Long Story Short: Researchers Say Quantum Computers May be Better at Summarizing Long Documents

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document summarizing
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Researchers report that quantum computers may be able to summarize long documents. (Image: Pexels)

Trust me when I tell you that summarizing a large document — oh, let’s say, a scientific research paper — is a much more difficult task than you might imagine. Improving that ability to summarize long documents could help doctors offer better medical treatments, improve a legal teams’ ability to understand cases and, maybe, even replace lowly science writers in their quest to relay important findings of said scientific research papers.

Now, a team of researchers from JP Morgan Chase Bank and the University of Maryland report that quantum computers may help in this deceptively complex task.

In a study recently published on the pre-print server ArXiv, the team performed the largest ever constrained-optimization task on a quantum computer, specifically Quantinuum’s H1-1 device. In this case, the task was a type of text summarization with a goal to generate a shortened summary of a longer document without altering its original meaning.

JP Morgan H1-1
The approximation ratios (top) and in-constraint probabilities (bottom) obtained in the optimization of the
instances on 14 (left) and 20 (right) qubits using different quantum optimization algorithms. (Image: ArXiv)

“This process is commonly used to produce summaries of news articles and voluminous legal documents,” the researchers write. “Specifically, we focus on a version of text summarization known as extractive summarization, wherein the summary is produced by selecting sentences verbatim from the original text.”

The researchers added that they mapped the executive summarization problem to an NP-hard constrained-optimization problem and imposed a constraint on the number of sentences in the summary.

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The machine analyzed a dataset of 300,000 unique news articles written by journalists at CNN and the Daily Mail in English. To generate document summaries, the researchers relied on three quantum optimization algorithms — QAOA, L-VQE and XY-QAOA.

Critically, the results were achieved without error mitigation, which is just one technique quantum scientists use to manage the sensitive quantum operations that can be hampered by even the slightest environmental noise, such as heat or magnetic fields. Creating quantum devices that do not rely on error correction and mitigation techniques could lead to more practical use of quantum computers, most experts suggest.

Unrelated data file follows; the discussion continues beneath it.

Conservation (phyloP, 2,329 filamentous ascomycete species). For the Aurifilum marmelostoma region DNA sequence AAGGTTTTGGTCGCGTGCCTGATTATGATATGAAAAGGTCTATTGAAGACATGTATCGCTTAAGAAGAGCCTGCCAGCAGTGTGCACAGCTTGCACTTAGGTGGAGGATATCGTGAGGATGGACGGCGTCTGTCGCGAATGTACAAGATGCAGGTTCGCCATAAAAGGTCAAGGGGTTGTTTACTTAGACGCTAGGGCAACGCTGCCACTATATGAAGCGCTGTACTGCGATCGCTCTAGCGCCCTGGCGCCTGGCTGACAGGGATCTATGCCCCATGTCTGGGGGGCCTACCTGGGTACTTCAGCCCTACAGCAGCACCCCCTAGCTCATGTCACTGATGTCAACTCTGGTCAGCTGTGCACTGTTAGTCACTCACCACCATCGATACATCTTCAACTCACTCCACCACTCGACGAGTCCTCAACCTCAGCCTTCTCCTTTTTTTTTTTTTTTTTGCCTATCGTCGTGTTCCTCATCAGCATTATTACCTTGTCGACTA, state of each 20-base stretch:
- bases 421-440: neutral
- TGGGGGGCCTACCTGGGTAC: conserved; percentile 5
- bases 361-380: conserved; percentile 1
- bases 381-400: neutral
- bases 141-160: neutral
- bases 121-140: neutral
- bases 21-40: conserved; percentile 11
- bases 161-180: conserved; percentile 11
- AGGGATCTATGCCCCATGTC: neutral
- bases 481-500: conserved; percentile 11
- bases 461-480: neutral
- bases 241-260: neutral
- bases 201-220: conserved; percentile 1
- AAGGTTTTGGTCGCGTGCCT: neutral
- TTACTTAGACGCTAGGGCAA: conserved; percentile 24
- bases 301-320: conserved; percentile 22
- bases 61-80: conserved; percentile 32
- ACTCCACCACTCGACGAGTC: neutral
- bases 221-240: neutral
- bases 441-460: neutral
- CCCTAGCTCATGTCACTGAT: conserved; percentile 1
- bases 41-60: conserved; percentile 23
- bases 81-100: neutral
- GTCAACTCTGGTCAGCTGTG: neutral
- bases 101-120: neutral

The researchers chose the task because it’s both complex — and important.

“Extractive summarization — ES — is an interesting problem to evaluate the performance of quantum optimization algorithms due to its practical importance and complex structure,” the researchers write. “The goal of ES is to pick a subset of the sentences present in a large document to form a smaller document such that this subset preserves the information content in the original document, i.e., summarizes it. While many approaches to solving ES exist, in this work we focus on a particular formulation of ES as an optimization problem. Specifically, we consider the problem of maximizing the centrality and minimizing the redundancy of the sentences in the summary under the constraint that the total number of sentences in the summary is fixed.”

Fast Quantum Evolution

Besides providing a path to quantum advantage in yet another real-world task — and possibly forcing me to find a gig outside of science writing — the researchers suggest that the results show just how fast both quantum software and hardware has evolved.

“Our results demonstrate how algorithmic and hardware progress are bringing the prospect of quantum advantage in constrained optimization closer, which can be leveraged in many industries including finance,” the researchers write.

In particular, the scientists called out the performance of the H1-1.

“In our experiments on the 20-qubit Quantinuum H1-1 system, we observe that XY-QAOA with up to 20 qubits provides results that are significantly better than random guess despite the circuit depth exceeding 100 two-qubit gates,” the researchers write. “This is a testament to the progress in quantum computing hardware in general, and to the power of the Quantinuum H1-1 system in particular.”

They add, “Our successful execution of complex circuits for constrained optimization depends heavily on Quantinuum H1-1 system having all-to-all connectivity, as the circuit depth would increase significantly if the circuit had to be compiled to a nearest-neighbor architecture.”

The research team included: Pradeep Niroula, Ruslan Shaydulin, Romina Yalovetzky, Pierre Minssen, Dylan Herman, Shaohan Hu and Marco Pistoia.

The Department of Energy, the National Science Foundation, and the Defense Advance Research Projects Agency supported this work.

If you found this article to be informative, you can explore more current quantum news here, exclusives, interviews, and podcasts.

Matt Swayne

With a several-decades long background in journalism and communications, Matt Swayne has worked as a science communicator for an R1 university for more than 12 years, specializing in translating high tech and deep tech for the general audience. He has served as a writer, editor and analyst at The Quantum Insider since its inception. In addition to his service as a science communicator, Matt also develops courses to improve the media and communications skills of scientists and has taught courses. [email protected]

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